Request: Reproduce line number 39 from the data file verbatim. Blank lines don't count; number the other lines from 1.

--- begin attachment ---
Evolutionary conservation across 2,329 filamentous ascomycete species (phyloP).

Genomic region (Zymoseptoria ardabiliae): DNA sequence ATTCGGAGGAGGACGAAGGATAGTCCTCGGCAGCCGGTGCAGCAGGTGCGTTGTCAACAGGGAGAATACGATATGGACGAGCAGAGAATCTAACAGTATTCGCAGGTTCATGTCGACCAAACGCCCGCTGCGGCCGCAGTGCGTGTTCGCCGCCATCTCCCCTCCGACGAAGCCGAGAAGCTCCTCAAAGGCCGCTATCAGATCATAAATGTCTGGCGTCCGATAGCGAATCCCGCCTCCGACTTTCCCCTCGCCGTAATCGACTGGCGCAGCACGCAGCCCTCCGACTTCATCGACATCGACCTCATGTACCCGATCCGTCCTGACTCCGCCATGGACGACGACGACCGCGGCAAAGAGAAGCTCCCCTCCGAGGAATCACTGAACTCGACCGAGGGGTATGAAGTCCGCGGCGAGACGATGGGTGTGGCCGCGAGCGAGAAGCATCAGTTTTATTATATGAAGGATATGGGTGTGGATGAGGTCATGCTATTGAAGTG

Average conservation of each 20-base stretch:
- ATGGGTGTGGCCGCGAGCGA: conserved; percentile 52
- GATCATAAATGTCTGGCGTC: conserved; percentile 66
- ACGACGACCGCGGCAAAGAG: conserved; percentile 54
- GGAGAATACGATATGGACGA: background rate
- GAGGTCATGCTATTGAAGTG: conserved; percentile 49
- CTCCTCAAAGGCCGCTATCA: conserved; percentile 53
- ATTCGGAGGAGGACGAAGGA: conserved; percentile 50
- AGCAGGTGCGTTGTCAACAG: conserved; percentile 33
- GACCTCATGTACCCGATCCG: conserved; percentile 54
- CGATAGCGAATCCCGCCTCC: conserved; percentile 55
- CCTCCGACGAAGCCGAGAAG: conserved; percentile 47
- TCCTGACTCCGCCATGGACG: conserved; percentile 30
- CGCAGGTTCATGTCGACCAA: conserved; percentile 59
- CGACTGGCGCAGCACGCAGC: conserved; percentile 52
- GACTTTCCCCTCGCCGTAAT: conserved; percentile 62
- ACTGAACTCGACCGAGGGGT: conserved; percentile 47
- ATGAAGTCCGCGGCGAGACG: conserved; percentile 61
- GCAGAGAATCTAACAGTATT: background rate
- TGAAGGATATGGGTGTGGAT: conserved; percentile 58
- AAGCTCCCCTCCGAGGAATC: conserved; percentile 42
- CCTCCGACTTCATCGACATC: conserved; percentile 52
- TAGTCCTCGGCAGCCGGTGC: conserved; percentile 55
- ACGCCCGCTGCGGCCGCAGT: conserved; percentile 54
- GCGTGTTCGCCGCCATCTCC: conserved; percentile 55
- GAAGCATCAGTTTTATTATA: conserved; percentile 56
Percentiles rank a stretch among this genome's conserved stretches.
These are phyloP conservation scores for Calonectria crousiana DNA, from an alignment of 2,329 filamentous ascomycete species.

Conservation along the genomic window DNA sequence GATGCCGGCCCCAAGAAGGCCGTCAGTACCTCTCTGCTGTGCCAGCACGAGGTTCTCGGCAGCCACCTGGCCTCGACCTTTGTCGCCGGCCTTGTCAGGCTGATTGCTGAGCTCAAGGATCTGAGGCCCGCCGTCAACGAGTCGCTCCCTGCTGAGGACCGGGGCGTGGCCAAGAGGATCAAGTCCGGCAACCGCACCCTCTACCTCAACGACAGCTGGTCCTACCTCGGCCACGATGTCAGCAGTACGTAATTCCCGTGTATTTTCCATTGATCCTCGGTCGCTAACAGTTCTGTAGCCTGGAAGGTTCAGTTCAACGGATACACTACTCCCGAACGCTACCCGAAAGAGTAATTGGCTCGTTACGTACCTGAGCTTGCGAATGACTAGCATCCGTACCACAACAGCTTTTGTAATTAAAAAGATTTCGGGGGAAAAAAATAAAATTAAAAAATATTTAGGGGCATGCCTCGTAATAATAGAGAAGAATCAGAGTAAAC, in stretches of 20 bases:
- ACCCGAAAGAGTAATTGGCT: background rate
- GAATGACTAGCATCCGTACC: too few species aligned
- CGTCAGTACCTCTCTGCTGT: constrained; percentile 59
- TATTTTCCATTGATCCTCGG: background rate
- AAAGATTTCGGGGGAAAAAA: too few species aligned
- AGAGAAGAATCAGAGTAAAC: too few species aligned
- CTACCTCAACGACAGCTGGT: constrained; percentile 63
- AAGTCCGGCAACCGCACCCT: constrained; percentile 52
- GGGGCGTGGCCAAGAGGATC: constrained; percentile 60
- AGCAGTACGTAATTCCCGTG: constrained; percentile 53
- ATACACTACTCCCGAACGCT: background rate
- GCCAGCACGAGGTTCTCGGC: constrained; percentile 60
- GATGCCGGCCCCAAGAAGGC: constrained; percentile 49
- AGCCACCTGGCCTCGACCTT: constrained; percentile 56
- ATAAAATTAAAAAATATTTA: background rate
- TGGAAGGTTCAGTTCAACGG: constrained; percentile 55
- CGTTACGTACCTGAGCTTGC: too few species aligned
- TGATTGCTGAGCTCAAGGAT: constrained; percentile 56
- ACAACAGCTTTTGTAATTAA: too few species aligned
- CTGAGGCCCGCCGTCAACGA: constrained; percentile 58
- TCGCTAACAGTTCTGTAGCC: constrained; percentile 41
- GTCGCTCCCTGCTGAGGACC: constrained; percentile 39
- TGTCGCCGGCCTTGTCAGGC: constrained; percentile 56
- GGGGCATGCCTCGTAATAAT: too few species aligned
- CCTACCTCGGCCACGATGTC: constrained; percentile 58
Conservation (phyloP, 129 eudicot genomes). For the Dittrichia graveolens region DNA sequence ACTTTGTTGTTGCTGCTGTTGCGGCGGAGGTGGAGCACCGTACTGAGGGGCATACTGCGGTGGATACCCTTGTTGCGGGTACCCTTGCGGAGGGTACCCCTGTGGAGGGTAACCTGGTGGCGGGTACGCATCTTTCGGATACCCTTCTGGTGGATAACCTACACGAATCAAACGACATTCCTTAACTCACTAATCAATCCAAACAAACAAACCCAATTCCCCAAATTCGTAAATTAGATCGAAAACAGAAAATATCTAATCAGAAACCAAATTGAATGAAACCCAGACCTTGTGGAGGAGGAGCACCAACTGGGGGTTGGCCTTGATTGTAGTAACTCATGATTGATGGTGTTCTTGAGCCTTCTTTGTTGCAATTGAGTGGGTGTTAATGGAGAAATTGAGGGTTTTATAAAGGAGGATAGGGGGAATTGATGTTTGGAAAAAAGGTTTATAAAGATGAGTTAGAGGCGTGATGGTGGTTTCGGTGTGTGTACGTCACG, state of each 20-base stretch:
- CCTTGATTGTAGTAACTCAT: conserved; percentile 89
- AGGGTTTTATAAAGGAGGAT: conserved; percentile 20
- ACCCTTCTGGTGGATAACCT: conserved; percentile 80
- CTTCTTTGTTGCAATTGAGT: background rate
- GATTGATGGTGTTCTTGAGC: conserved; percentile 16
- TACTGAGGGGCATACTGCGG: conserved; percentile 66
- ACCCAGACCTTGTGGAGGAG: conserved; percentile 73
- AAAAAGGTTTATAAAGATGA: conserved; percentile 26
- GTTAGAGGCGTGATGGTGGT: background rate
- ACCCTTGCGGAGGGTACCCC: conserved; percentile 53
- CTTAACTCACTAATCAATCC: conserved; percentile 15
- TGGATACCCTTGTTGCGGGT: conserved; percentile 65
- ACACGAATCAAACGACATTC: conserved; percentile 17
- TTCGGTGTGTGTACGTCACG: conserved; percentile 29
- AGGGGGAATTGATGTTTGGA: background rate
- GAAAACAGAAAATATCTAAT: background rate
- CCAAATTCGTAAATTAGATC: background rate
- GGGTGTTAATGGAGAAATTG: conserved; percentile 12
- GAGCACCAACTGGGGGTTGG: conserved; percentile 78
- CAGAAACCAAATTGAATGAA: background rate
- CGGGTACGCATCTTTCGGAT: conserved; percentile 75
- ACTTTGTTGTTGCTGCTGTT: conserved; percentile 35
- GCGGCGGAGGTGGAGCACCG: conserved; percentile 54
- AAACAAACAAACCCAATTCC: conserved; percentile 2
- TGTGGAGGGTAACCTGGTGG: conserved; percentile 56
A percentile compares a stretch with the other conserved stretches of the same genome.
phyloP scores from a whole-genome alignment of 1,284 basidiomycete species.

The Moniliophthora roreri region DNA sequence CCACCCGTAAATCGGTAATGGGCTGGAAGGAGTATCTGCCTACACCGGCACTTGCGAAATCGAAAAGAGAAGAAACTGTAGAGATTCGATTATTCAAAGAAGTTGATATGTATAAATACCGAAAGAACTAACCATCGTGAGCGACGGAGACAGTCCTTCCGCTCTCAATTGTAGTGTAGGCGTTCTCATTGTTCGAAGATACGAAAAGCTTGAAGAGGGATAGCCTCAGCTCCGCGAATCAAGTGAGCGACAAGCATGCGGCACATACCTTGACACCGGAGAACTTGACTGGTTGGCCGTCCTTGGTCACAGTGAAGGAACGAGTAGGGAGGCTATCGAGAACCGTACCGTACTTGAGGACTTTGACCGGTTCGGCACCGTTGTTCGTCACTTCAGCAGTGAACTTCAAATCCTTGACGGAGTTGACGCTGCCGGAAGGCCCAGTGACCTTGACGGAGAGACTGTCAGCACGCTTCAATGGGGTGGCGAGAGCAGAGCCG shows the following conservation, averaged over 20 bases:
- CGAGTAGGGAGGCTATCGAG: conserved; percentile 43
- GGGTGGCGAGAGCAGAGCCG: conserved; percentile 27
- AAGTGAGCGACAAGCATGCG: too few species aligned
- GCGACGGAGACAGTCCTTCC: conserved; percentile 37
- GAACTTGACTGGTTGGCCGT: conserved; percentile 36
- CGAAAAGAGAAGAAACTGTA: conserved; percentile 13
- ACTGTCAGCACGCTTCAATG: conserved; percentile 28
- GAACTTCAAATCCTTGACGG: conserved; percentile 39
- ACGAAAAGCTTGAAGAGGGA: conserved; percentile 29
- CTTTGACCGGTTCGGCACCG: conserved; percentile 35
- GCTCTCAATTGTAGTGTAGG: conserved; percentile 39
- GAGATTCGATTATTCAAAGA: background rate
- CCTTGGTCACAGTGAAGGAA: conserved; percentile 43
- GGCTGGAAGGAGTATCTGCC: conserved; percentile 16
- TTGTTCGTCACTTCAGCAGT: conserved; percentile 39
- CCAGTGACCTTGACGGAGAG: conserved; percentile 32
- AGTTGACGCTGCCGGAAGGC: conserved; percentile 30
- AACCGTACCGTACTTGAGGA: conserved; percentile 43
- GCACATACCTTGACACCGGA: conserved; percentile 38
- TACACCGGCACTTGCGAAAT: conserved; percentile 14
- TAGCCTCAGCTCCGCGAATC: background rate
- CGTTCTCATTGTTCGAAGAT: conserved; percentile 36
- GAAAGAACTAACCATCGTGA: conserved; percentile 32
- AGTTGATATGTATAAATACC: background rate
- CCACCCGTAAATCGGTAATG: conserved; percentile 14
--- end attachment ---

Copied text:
- AAGTCCGGCAACCGCACCCT: constrained; percentile 52